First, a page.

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Home mill and lathe options? Halfco the go?

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    Home mill and lathe options? Halfco the go?

    Decided to bite the bullet and get a few property improvements and workshop stuff sooner rather than later. Already got the electrician working on range hood, genset, 15a outlets etc, will get earthworks and fabricated bladder gutter ring tanknup on the hill above the house, insulation for roof and walls in the shed, and get a Joel's garage gear 2 post hoist.

    I did the intro to machining course at Gosford tafe that DHS organised a couple of years ago and have done a few bits and pieces at mine sites and at uni before that. From what I can tell doing a few bits and pieces, 3 axis mill bed with coordinate reader is really handy, more so than a reader on a lathe as measurement is usually easier on lathe jobs. Halfco 3 axis mill with 90 deg rotating head, 3 axis bed and coordinate reader looks to go for around 7K, a basic lathe for around 3.5K, although if you want a bigger through bore they get expensive, 9K for lathe with larger internal bore, longer bed etc.

    Hoping for a bit of feedback from anyone who has played with this stuff a bit more. Will be very low duty, basically so I can make bushes, brackets, mounts, joiners or other stuff for cars/bikes/trucks/whatever myself, the way I want them, when I want them, stuff like remaking the billet coil brackets for my rx7 so I can actually get them on and off with the AC,PS and factory heater fittings still on the block. Will end up getting cold cut saw and HF TIG and any other bits and pieces to go along with it.
    Last edited by Slides; 15-09-21, 03:57 PM.

    Hafco stuff is good, a lot of parts in the country get made with their machines.

    The Al336 is the pick of the lathes, not big, not small, good general size. Foamy here has one, it's good. It's not exactly cheap but it's a good thing to have in the corner.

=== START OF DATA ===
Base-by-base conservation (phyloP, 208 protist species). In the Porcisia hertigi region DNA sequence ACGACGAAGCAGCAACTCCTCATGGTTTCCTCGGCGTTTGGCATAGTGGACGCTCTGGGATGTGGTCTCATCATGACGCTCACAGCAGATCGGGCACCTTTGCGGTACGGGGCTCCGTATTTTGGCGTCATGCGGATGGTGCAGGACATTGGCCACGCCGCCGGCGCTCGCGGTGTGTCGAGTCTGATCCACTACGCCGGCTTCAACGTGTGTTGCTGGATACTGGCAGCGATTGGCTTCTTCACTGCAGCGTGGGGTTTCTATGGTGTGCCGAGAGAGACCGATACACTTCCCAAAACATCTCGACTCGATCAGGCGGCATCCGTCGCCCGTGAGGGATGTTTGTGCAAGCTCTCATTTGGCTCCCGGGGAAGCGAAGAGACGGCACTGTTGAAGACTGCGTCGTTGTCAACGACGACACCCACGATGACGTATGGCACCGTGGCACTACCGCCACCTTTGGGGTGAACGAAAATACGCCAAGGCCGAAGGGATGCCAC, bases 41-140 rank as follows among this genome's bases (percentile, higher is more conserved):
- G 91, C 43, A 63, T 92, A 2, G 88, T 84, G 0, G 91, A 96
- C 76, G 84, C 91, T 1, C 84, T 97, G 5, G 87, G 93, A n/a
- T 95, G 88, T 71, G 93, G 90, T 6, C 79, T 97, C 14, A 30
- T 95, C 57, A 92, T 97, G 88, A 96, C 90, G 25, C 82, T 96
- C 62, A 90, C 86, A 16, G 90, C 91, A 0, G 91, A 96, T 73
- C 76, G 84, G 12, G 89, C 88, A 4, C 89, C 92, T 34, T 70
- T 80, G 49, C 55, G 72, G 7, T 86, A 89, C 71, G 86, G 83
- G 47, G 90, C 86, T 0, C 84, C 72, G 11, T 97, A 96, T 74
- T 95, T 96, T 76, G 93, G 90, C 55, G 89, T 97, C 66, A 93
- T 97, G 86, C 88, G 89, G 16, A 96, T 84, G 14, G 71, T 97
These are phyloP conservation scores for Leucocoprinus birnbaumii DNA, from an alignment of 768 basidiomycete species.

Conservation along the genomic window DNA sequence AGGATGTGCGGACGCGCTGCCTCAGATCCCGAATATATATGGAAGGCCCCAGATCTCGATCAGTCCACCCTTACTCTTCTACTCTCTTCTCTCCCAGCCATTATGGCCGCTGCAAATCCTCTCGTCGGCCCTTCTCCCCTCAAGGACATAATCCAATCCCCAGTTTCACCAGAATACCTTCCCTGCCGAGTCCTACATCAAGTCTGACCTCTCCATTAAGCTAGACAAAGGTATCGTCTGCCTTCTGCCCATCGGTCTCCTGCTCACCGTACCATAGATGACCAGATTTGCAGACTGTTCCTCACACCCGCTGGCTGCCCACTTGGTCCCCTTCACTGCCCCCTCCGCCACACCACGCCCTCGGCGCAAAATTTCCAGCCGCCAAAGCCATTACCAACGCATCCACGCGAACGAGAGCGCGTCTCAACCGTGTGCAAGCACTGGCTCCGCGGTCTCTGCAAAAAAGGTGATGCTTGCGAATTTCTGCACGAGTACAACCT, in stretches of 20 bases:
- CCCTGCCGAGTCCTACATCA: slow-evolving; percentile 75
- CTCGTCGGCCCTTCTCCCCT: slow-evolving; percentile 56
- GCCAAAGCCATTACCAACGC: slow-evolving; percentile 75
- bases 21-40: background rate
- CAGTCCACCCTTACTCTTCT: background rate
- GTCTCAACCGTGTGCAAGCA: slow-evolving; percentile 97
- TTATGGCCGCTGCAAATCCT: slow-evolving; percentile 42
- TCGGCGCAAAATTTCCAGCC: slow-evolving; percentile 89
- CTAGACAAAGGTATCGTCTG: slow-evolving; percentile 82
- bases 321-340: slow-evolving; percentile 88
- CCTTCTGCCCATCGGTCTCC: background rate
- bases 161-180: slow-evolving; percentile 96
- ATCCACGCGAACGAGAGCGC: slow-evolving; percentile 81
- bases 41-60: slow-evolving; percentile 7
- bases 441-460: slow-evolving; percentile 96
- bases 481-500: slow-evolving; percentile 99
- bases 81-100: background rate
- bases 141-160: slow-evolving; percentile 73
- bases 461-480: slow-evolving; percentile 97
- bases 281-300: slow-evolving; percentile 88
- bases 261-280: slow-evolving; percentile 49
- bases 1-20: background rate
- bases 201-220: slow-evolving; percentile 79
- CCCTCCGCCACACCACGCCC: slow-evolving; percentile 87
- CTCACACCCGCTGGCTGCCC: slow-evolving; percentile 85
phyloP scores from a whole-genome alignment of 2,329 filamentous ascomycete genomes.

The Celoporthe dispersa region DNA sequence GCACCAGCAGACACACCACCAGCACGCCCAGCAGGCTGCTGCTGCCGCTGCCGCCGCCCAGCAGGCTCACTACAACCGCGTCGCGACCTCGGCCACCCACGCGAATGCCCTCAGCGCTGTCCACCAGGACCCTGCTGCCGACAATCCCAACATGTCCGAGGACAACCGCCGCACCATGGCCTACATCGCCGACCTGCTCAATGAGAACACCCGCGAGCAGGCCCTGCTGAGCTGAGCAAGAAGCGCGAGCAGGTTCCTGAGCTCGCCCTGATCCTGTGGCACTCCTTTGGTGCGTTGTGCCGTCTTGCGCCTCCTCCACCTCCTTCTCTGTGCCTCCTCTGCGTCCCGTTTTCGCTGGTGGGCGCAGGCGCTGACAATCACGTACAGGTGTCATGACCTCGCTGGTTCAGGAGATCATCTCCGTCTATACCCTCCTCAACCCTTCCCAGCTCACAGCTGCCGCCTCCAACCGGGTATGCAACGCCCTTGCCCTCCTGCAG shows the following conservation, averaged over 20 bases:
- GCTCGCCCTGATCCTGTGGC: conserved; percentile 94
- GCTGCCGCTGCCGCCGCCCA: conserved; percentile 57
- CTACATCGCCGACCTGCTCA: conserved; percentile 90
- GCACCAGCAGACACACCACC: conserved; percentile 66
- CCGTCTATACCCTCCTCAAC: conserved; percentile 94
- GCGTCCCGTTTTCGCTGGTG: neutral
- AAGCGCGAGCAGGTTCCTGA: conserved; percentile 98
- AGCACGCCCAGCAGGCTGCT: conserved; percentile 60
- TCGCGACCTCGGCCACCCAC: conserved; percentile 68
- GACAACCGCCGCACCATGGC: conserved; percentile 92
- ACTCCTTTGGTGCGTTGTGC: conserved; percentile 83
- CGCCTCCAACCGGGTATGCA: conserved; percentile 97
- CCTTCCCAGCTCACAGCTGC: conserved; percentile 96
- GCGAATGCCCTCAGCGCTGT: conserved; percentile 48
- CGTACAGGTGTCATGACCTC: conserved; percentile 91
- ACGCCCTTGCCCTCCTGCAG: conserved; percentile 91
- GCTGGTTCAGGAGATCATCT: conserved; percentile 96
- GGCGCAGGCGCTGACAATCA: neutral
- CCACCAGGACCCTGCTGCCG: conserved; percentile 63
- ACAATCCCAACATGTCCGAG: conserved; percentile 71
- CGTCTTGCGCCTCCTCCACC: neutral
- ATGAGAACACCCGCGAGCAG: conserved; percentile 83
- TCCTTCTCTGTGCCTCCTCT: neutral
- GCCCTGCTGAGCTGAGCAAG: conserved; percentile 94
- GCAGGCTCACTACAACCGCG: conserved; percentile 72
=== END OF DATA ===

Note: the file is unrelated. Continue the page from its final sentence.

I bought a hm46 drill mill a few years ago. It's been pretty good. I've slowly been buying more and more tooling and things for it. I dont have a dro but I've managed to make things without it. The only thing that snapped on it was the protective shield around the chuck.

      I mainly use it as a drill and for facing things. I recently bought a rotary table to let me mill curves in things but havent used it yet.


        I have hafco lathe and mill, would bang again
        I own a two and a half litre Commodore - 8.93 at 142mph


          What he said^
          Buy that one

          I've got a 320g, its fit for purpose. Does have a bit of taper in the bed, Might be an issue for precision stuff but nothing i really need works in 10thou dimensions. Main thing I wish it had was a brake and reverse gear for cutting threads etc. Essentially all the things the 336 has.

          I've also got a HM-48 with the DRO. Its fine. I would have preferred the 51. Little one like mine has smaller MT and less Grunt and rigidity. If i make 1/2mm depth of cut with my 50mm face mill, I'm stretching the friendship.

          I own both of these because i got the pair for $1k at a liquidation auction unused, so I'm not complaining. If i paid RRP I'd be upset I didn't spend a couple G's more and have the good shit.